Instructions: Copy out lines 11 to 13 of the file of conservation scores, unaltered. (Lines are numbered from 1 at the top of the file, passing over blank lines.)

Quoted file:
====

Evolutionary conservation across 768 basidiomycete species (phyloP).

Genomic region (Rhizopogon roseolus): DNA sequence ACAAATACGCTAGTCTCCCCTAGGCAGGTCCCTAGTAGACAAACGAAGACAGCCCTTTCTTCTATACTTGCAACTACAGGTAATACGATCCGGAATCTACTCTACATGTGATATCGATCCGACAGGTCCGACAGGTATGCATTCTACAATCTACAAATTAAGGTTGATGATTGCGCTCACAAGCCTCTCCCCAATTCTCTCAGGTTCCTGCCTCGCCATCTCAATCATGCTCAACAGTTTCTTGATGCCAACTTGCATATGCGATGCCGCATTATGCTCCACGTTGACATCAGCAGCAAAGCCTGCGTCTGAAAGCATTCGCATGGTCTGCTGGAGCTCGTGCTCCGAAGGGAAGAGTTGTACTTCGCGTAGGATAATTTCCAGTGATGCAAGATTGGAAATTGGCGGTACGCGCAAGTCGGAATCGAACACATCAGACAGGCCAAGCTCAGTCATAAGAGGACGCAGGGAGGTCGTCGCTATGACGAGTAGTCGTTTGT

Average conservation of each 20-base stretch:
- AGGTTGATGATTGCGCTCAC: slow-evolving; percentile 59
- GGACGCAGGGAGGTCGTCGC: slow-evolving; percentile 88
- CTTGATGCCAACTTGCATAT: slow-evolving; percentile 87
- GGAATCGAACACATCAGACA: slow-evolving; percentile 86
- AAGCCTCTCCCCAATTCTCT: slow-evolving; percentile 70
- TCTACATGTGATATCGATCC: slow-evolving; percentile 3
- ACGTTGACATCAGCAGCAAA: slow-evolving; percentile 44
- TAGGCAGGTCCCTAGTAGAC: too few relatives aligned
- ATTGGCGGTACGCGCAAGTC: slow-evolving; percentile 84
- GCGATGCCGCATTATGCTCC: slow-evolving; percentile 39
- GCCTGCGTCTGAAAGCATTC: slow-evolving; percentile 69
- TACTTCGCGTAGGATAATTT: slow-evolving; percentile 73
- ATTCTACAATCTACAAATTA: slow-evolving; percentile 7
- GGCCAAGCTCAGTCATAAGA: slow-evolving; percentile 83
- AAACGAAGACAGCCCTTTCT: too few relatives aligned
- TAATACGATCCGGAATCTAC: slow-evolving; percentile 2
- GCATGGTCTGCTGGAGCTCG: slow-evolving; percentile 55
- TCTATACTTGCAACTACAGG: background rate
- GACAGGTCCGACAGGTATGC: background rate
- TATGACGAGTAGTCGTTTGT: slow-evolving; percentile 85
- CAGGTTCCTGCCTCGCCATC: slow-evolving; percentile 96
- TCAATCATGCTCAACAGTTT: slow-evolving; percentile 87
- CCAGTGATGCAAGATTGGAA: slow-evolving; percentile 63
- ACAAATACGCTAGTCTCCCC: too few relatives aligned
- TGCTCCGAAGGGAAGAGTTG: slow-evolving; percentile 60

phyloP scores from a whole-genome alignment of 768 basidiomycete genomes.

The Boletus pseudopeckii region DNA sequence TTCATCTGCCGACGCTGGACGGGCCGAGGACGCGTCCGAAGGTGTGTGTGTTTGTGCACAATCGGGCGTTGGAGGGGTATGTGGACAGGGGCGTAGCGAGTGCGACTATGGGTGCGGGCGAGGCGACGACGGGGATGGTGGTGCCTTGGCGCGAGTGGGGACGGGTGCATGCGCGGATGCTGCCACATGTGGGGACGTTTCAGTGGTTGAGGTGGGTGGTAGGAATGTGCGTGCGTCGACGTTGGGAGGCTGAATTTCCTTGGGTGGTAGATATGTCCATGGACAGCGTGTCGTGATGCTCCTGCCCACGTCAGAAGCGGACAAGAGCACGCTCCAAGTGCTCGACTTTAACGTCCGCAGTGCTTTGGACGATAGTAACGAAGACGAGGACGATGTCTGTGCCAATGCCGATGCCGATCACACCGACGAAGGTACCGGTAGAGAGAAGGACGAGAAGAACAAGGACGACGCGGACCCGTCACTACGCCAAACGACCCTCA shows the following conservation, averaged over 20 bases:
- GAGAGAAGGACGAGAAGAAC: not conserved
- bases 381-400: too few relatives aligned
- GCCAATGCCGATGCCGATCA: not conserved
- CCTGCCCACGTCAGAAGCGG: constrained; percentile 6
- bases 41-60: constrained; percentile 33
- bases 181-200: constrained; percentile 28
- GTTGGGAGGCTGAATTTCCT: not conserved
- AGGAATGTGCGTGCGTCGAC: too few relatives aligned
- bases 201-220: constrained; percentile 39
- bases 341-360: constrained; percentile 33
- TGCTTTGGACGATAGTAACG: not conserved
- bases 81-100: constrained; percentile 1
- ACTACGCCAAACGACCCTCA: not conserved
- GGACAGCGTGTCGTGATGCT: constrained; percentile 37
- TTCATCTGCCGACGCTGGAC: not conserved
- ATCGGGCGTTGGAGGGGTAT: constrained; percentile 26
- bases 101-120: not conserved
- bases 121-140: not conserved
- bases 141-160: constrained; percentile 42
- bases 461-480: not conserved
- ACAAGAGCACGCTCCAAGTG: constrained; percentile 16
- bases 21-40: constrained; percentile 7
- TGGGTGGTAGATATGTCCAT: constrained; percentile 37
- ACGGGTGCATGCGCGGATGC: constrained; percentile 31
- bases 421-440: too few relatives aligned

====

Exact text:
- TAGGCAGGTCCCTAGTAGAC: too few relatives aligned
- ATTGGCGGTACGCGCAAGTC: slow-evolving; percentile 84
- GCGATGCCGCATTATGCTCC: slow-evolving; percentile 39